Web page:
Accumulation of these in our own bodies causes all kinds of things like autoimmune diseases."
How to Identify High Quality Fish Oil
According to Dr. Moerck:
"[A]ll the reputable fish oil companies, the big boys in the industry… refine the fish oil and remove as many of the metals as they can.
When you buy fish oils always pay the highest possible price. Usually a price in this case is a good indicator of quality. A very cheap fish oil is not okay," Dr. Moerck warns.
"Don't ever buy it in the clear plastic bottle, or giant bottles like you see at some of these mall-type stores... because the light goes right through them. It's UV damaged. It's rancid. Also, if you have a big bottle of it, you better keep it in a refrigerator because it's going to go rancid.
… I believe very strongly that you do have some excellent fish oil being made. But it's very expensive. If you're going to buy that, you should buy it from a distributor that will ship it to you directly. You don't want to buy it off the grocery shelf because you don't know how long it's been there...
… As far as the fish oils we've seen out there, it's a very wide gamut of quality and stability and rancidity. I would say [25 to] 50 percent of them are rancid."
This is important to realize, because taking a cheap poor quality rancid fish oil will surely do you more harm than good.
"I think that there is some mislabeling going on," Moerck says, "[in] that the expiration date put on there is arbitrary and that the actual shelf life is less. I would bet my reputation on that that is the case – that there is fish oil that is mislabeled as far as expiration date.
We have tested these and we have found a very wide range of rancidity even in the same brand."
However, it may also be an artifact from the processing and manufacturing of the oils, or due to improper storage. The type of bottle used also impacts the oil's tendency to go rancid. Ideally, fish oil should be stored in glass or PET (polyethylene terephthalate) bottles, as they offer the best protection against oxygen.
As a general rule, brands with high turnover also tend to have less rancidity.
To summarize, here are several guidelines you need to follow to ensure you're getting a high-quality, non-rancid fish oil:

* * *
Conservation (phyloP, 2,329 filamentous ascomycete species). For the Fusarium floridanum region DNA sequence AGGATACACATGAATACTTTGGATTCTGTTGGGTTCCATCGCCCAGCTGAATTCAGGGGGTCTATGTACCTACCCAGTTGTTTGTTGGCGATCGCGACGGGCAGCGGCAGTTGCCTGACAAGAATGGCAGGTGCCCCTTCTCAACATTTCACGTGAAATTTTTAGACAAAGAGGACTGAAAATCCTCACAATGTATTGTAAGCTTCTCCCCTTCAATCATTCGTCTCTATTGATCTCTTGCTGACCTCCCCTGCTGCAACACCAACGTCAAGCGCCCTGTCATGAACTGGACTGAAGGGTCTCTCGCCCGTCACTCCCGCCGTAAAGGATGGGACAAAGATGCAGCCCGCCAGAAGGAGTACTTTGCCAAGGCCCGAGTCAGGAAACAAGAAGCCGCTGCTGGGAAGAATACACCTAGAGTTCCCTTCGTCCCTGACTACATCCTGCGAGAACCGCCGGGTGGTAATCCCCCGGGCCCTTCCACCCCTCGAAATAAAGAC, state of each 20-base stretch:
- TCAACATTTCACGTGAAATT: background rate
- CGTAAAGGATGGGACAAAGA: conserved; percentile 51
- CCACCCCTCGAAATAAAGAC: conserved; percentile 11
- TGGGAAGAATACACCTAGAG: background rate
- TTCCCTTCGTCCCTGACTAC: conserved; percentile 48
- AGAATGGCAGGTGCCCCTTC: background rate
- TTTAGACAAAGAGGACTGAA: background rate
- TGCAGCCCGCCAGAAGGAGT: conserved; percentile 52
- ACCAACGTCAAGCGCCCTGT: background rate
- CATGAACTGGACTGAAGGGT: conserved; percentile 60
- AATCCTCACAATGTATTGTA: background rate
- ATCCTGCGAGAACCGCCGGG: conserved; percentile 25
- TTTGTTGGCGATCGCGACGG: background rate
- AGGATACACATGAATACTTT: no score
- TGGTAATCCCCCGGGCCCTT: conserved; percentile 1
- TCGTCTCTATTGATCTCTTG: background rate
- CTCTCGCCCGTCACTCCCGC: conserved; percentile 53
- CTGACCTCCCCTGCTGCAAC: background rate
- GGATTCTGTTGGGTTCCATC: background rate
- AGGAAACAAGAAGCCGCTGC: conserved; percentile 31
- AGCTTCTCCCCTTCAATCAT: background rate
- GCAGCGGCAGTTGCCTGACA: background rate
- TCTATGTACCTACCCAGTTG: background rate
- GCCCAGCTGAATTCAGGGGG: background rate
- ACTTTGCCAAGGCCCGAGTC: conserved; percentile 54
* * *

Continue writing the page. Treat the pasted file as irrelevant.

- Avoid fish oil in clear containers, because they will let through ultraviolet and fluorescent light that oxidizes the oil, turning it rancid
- Buy smaller bottles
- Have them shipped overnight to your home, directly from the manufacturer
- Buy from a company with high product turnover to minimize the possibility of getting a product that's been in storage for an extended period of time
- Store the fish oil in your refrigerator
Some Fish Oil Contain Large Amounts of Added Saturated Fat
Another problem that I was personally unaware of before Dr. Moerck told me, is that some fish oils contain added saturated fats; some in surprisingly high concentrations.
"A few years ago, there was a big controversy in England where people were buying fish oil and then reselling it by adding -- or as they say in the illegal arena, they were "cutting it" -- with a cheaper oil," Moerck explains.
"Fish oil is a relatively inexpensive oil anyway, but then people were adding… lard, to the fish oil. It's important to understand that most fish oil already has some saturated fat, 20 to 35 percent is a saturated fat naturally occurring in the fish. Through processing, you really can't separate it out."
This is one of the reasons why your fish oil turns toward a solid when you put it in the refrigerator.
But how do you know if your fish oil contains extra, added fat?
Dr. Moerck suggests:
"[I]f you look at the label of fish oil, you can usually tell if it's got any added fats by looking at the ratio of total weight and EPA/DHA.
But most people aren't sophisticated enough...They can't really tell. So if you buy, you must buy from somebody that's reputable… [N]ot a mass market-type of product."
What's Your BEST Omega-3 Source?
As far as I'm concerned, unless you can verify the purity and freshness of the fish oil, I recommend you avoid it.
A far better omega-3 alternative -- your safest and most cost effective choice -- is to take high-quality krill oil on a regular basis.
Research has established the similarities and differences between fish- and krill oil, in terms of being beneficial sources of omega-3 fats. This is explained in further detail in an August 24 article in Functional Nutrition.
Nutritionally, both contain DHA and EPA, but their compositions are unique.
According to Functional Nutrition, krill oil typically provides 14 percent EPA and DHA, along with 0.2 percent naturally-occurring astaxanthin.
Fish oil typically provides 30 percent EPA and DHA.
At first glance, it may appear as though fish oil is better simply because it contains a higher ratio of omega-3 fats. However, krill oil is far more efficient, so you actually need far less.
Functional Nutrition explains:
"In fish oil, the omega-3 molecules are attached to triglycerides, which means they must undergo hydrolysis before being absorbed into cells. Krill, in contrast, is attached to phospholipids, [and]… our cell walls contain fats in the phospholipid form…
… The phospholipid structure of the omega-3s in krill oil therefore makes them more rapidly absorbable and allows for easier entry of the omega-3s into our cells and on to the mitochondria and nuclei. The rapid absorption has an added benefit for consumers: There is virtually no aftertaste or fishy reflux that some experience with fish oils."
The conjugation of phospholipids — mainly phosphatidylcholine — with DHA and EPA gives krill oil an edge over fish oil in a number of ways… The phospholipids, by virtue of their connection with omega-3s, are exactly right for proper brain function. Furthermore, they are a part of the eicosanoids system — an extremely important hormone-messenger system in the cells of the body."